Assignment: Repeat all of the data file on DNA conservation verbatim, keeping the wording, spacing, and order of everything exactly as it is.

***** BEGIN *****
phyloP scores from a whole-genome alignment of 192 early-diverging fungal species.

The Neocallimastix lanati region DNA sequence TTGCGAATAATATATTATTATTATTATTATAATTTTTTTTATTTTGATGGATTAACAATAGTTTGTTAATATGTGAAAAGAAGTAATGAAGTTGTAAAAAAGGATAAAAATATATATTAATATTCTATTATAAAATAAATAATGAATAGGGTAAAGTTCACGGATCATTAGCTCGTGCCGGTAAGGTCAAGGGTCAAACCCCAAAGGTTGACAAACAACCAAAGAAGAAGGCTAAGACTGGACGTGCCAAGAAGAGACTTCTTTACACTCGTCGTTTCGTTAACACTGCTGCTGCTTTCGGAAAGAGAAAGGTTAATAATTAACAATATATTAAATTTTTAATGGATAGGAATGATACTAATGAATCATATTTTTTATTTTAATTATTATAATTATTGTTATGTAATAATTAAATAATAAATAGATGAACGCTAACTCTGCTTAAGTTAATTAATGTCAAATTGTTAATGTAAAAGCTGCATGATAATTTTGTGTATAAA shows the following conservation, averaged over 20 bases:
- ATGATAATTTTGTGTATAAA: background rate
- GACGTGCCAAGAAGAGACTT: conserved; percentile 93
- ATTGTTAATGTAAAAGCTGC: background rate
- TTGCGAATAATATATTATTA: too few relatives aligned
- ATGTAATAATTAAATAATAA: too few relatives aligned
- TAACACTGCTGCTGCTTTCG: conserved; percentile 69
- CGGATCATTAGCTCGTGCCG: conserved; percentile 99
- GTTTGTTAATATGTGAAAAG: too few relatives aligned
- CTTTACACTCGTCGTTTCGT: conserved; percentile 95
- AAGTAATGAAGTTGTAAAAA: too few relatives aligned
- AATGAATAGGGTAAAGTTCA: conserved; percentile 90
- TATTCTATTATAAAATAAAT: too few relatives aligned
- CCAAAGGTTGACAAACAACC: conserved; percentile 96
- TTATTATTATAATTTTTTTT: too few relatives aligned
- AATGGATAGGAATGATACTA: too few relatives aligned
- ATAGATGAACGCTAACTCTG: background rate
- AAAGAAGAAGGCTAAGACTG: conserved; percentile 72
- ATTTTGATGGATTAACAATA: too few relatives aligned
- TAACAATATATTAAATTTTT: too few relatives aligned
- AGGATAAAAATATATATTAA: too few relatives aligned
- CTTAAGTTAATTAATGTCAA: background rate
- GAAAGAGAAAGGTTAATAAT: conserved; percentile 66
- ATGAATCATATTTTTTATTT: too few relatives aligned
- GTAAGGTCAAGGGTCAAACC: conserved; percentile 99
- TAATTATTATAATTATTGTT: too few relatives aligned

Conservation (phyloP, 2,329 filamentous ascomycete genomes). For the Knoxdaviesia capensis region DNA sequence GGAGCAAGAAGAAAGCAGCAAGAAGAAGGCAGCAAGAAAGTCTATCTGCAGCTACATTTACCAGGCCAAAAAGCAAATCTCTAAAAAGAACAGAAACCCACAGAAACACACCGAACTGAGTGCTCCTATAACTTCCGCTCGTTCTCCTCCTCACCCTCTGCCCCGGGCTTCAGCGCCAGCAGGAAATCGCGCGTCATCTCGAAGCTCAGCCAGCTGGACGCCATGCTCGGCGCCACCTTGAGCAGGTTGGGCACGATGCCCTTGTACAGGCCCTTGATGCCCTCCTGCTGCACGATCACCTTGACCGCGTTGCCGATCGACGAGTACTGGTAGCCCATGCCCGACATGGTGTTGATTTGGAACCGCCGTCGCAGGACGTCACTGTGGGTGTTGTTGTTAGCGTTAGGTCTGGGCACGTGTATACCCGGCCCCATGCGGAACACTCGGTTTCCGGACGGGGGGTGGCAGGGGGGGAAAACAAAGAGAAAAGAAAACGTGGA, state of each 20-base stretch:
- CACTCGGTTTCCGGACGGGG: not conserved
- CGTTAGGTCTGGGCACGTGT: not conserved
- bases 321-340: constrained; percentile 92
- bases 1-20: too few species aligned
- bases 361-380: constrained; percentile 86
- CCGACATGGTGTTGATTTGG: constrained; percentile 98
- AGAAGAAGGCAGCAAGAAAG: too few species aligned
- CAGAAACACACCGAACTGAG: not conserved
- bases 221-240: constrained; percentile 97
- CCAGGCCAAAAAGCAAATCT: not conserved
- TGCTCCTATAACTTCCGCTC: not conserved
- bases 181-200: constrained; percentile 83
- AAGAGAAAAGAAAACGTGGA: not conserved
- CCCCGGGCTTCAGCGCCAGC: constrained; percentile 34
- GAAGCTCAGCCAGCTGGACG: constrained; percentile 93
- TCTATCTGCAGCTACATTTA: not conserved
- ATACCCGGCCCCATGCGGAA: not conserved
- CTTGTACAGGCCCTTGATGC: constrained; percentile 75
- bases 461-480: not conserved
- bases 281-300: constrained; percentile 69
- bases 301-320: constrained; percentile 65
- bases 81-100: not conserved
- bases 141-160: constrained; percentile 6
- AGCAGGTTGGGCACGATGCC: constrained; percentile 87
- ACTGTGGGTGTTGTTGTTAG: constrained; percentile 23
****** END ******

phyloP scores from a whole-genome alignment of 192 early-diverging fungal species.

The Neocallimastix lanati region DNA sequence TTGCGAATAATATATTATTATTATTATTATAATTTTTTTTATTTTGATGGATTAACAATAGTTTGTTAATATGTGAAAAGAAGTAATGAAGTTGTAAAAAAGGATAAAAATATATATTAATATTCTATTATAAAATAAATAATGAATAGGGTAAAGTTCACGGATCATTAGCTCGTGCCGGTAAGGTCAAGGGTCAAACCCCAAAGGTTGACAAACAACCAAAGAAGAAGGCTAAGACTGGACGTGCCAAGAAGAGACTTCTTTACACTCGTCGTTTCGTTAACACTGCTGCTGCTTTCGGAAAGAGAAAGGTTAATAATTAACAATATATTAAATTTTTAATGGATAGGAATGATACTAATGAATCATATTTTTTATTTTAATTATTATAATTATTGTTATGTAATAATTAAATAATAAATAGATGAACGCTAACTCTGCTTAAGTTAATTAATGTCAAATTGTTAATGTAAAAGCTGCATGATAATTTTGTGTATAAA shows the following conservation, averaged over 20 bases:
- ATGATAATTTTGTGTATAAA: background rate
- GACGTGCCAAGAAGAGACTT: conserved; percentile 93
- ATTGTTAATGTAAAAGCTGC: background rate
- TTGCGAATAATATATTATTA: too few relatives aligned
- ATGTAATAATTAAATAATAA: too few relatives aligned
- TAACACTGCTGCTGCTTTCG: conserved; percentile 69
- CGGATCATTAGCTCGTGCCG: conserved; percentile 99
- GTTTGTTAATATGTGAAAAG: too few relatives aligned
- CTTTACACTCGTCGTTTCGT: conserved; percentile 95
- AAGTAATGAAGTTGTAAAAA: too few relatives aligned
- AATGAATAGGGTAAAGTTCA: conserved; percentile 90
- TATTCTATTATAAAATAAAT: too few relatives aligned
- CCAAAGGTTGACAAACAACC: conserved; percentile 96
- TTATTATTATAATTTTTTTT: too few relatives aligned
- AATGGATAGGAATGATACTA: too few relatives aligned
- ATAGATGAACGCTAACTCTG: background rate
- AAAGAAGAAGGCTAAGACTG: conserved; percentile 72
- ATTTTGATGGATTAACAATA: too few relatives aligned
- TAACAATATATTAAATTTTT: too few relatives aligned
- AGGATAAAAATATATATTAA: too few relatives aligned
- CTTAAGTTAATTAATGTCAA: background rate
- GAAAGAGAAAGGTTAATAAT: conserved; percentile 66
- ATGAATCATATTTTTTATTT: too few relatives aligned
- GTAAGGTCAAGGGTCAAACC: conserved; percentile 99
- TAATTATTATAATTATTGTT: too few relatives aligned

Conservation (phyloP, 2,329 filamentous ascomycete genomes). For the Knoxdaviesia capensis region DNA sequence GGAGCAAGAAGAAAGCAGCAAGAAGAAGGCAGCAAGAAAGTCTATCTGCAGCTACATTTACCAGGCCAAAAAGCAAATCTCTAAAAAGAACAGAAACCCACAGAAACACACCGAACTGAGTGCTCCTATAACTTCCGCTCGTTCTCCTCCTCACCCTCTGCCCCGGGCTTCAGCGCCAGCAGGAAATCGCGCGTCATCTCGAAGCTCAGCCAGCTGGACGCCATGCTCGGCGCCACCTTGAGCAGGTTGGGCACGATGCCCTTGTACAGGCCCTTGATGCCCTCCTGCTGCACGATCACCTTGACCGCGTTGCCGATCGACGAGTACTGGTAGCCCATGCCCGACATGGTGTTGATTTGGAACCGCCGTCGCAGGACGTCACTGTGGGTGTTGTTGTTAGCGTTAGGTCTGGGCACGTGTATACCCGGCCCCATGCGGAACACTCGGTTTCCGGACGGGGGGTGGCAGGGGGGGAAAACAAAGAGAAAAGAAAACGTGGA, state of each 20-base stretch:
- CACTCGGTTTCCGGACGGGG: not conserved
- CGTTAGGTCTGGGCACGTGT: not conserved
- bases 321-340: constrained; percentile 92
- bases 1-20: too few species aligned
- bases 361-380: constrained; percentile 86
- CCGACATGGTGTTGATTTGG: constrained; percentile 98
- AGAAGAAGGCAGCAAGAAAG: too few species aligned
- CAGAAACACACCGAACTGAG: not conserved
- bases 221-240: constrained; percentile 97
- CCAGGCCAAAAAGCAAATCT: not conserved
- TGCTCCTATAACTTCCGCTC: not conserved
- bases 181-200: constrained; percentile 83
- AAGAGAAAAGAAAACGTGGA: not conserved
- CCCCGGGCTTCAGCGCCAGC: constrained; percentile 34
- GAAGCTCAGCCAGCTGGACG: constrained; percentile 93
- TCTATCTGCAGCTACATTTA: not conserved
- ATACCCGGCCCCATGCGGAA: not conserved
- CTTGTACAGGCCCTTGATGC: constrained; percentile 75
- bases 461-480: not conserved
- bases 281-300: constrained; percentile 69
- bases 301-320: constrained; percentile 65
- bases 81-100: not conserved
- bases 141-160: constrained; percentile 6
- AGCAGGTTGGGCACGATGCC: constrained; percentile 87
- ACTGTGGGTGTTGTTGTTAG: constrained; percentile 23